Will & Grace, a multi-cam, kicking off Thursdays and leading into the other three single-cam comedies probably would've made for better flow; but shifting it back an hour means it won't battle ABC's sturdy Grey's Anatomy and CBS' moneymaker The Big Bang Theory (after CBS' own Thursday Night Football coverage). It also means Will & Grace is back in its old Thursdays-at-9 stomping grounds, where it aired during its heyday. Nostalgia is real, guys.

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Loser: Mom
The Chuck Lorre sitcom has been holding it down for CBS Thursdays-at-9 for two years against a bunch of dramas and reality shows. It will now go head-to-head with a comedy for the first time when it returns in November. Mom probably wishes that comedy wasn't the highly anticipated Will & Grace.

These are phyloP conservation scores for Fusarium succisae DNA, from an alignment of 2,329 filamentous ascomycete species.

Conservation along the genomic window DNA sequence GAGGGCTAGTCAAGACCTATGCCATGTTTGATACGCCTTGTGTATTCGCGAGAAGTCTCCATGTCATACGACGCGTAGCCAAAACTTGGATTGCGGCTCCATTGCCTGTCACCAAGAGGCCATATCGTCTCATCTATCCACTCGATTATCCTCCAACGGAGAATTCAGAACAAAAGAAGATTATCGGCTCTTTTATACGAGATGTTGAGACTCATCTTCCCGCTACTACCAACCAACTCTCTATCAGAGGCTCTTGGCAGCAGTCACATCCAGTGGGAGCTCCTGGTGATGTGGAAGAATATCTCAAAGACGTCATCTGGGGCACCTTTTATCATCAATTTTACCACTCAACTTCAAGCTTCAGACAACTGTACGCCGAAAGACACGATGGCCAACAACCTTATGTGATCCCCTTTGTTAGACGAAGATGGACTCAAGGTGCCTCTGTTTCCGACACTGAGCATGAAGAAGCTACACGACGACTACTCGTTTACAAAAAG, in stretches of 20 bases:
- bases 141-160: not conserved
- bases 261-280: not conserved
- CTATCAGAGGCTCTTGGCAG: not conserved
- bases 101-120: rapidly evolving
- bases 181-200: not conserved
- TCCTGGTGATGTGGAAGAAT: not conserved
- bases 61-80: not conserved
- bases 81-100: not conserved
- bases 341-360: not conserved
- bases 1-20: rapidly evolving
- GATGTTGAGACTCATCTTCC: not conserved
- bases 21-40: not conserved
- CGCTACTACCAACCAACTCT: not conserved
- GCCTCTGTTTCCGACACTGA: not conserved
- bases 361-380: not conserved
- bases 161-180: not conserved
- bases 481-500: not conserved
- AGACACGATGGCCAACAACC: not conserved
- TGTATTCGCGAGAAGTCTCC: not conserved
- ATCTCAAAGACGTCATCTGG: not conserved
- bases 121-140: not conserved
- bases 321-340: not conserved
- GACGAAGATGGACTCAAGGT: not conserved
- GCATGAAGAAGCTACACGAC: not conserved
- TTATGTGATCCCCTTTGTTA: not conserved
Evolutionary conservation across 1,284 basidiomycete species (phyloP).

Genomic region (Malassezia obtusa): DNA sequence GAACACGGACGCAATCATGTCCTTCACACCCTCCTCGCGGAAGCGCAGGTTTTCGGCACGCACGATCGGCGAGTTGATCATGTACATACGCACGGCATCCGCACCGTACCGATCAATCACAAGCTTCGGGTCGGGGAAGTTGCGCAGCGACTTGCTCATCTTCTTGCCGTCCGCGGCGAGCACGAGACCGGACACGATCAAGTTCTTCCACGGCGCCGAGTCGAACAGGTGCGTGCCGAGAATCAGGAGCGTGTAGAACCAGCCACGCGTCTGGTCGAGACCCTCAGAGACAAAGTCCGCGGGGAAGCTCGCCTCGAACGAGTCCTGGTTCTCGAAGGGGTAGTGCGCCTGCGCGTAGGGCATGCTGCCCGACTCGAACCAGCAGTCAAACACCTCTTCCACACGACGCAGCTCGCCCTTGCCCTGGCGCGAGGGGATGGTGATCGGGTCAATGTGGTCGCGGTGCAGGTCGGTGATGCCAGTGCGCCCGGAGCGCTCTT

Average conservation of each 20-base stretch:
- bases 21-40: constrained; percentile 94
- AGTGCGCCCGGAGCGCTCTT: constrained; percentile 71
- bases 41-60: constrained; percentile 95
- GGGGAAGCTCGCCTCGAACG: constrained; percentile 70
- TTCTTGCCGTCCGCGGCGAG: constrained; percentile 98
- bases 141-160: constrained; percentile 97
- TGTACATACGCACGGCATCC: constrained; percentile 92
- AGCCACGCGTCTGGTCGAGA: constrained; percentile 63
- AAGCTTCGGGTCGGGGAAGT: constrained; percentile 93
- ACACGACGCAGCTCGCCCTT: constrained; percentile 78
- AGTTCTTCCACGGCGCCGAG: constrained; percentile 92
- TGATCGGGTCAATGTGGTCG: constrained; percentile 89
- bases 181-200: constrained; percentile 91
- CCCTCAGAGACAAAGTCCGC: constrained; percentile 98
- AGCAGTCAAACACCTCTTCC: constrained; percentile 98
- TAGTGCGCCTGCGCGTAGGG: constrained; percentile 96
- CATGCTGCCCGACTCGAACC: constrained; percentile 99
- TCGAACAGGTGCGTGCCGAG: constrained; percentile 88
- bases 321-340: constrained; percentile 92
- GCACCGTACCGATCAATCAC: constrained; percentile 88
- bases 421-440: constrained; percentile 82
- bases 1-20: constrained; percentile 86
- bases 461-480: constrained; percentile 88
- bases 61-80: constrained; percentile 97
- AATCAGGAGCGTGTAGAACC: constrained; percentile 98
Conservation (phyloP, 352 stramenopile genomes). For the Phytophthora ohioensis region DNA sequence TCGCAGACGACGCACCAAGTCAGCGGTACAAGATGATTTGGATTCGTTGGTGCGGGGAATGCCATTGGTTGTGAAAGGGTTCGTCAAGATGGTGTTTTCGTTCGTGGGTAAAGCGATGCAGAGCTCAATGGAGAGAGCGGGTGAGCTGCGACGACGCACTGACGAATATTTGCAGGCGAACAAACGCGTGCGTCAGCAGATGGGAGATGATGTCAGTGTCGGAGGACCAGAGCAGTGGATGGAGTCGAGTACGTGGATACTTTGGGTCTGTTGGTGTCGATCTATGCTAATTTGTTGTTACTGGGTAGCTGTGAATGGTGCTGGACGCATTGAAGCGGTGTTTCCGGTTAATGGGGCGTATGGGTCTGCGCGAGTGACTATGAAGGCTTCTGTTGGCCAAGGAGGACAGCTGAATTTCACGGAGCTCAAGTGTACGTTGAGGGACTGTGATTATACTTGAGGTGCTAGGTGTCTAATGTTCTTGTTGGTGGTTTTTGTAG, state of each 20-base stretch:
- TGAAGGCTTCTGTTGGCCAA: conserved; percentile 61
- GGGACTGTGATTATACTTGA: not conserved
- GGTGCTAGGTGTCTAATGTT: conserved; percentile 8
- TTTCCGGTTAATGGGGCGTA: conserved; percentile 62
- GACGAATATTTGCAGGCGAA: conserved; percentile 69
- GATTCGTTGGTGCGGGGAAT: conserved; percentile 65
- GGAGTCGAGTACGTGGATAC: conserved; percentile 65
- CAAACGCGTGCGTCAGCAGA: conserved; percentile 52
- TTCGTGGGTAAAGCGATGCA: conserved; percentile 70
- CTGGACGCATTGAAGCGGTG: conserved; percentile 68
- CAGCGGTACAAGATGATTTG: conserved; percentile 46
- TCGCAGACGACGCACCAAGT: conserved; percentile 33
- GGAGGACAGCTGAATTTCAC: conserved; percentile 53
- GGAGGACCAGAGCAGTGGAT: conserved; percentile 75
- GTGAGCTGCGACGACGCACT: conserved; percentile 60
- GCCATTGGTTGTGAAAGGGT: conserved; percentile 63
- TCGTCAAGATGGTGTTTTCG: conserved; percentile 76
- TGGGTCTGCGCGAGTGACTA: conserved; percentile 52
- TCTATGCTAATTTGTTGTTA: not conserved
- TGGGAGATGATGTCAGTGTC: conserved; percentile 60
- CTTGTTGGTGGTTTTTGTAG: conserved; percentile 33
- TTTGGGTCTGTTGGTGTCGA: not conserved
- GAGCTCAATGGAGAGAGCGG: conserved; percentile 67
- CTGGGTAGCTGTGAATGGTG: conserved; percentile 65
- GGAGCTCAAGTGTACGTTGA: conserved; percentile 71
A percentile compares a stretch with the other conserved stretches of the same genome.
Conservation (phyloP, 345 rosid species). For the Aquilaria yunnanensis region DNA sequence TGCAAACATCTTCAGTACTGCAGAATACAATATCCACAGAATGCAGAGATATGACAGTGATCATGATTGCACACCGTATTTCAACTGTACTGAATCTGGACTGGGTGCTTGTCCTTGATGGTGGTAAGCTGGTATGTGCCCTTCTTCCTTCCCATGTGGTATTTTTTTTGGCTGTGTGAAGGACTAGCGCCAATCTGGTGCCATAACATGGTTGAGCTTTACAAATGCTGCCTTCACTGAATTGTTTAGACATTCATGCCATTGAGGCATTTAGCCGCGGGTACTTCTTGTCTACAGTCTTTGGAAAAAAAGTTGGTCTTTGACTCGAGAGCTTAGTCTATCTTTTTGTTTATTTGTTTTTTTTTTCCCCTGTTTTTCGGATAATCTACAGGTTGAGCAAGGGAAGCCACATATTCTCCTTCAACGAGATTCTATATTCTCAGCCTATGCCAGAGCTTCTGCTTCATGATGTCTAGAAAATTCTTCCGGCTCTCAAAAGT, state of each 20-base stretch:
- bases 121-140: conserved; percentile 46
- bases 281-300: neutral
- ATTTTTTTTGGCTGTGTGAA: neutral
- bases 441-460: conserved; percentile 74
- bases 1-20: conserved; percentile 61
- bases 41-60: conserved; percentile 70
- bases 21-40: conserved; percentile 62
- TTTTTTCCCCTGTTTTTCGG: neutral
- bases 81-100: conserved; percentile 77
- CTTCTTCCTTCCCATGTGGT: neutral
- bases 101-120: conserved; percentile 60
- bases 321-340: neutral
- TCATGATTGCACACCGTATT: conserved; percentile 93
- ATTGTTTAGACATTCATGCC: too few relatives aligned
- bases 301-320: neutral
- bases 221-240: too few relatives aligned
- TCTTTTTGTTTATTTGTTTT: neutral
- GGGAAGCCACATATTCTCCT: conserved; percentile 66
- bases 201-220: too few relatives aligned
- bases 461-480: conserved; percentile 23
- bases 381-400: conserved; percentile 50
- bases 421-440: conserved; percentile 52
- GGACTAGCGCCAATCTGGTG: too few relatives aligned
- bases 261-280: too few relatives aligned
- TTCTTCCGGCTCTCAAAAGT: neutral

Winner: Gotham
Fox dispatched Monday regular Gotham to lead off Thursdays next season. It'll still likely get clobbered by Grey's and Big Bang (and football), but stands a better chance against Superstore and The Good Place than Will & Grace (and Great News).

Loser: The Grey's Anatomy firefighter spin-off
The untitled firefighter spin-off (we're partial to Hose Before Bros) is slated for midseason and will probably follow Grey's somehow, whether in the 9 p.m. hour or by replacing How to Get Away with Murder when it finishes its season at 10 p.m. But is there enough room on Thursdays for two firefighter shows? NBC is marking its territory there with Chicago Fire, and Shonda Rhimes does not need another comparison to Dick Wolf.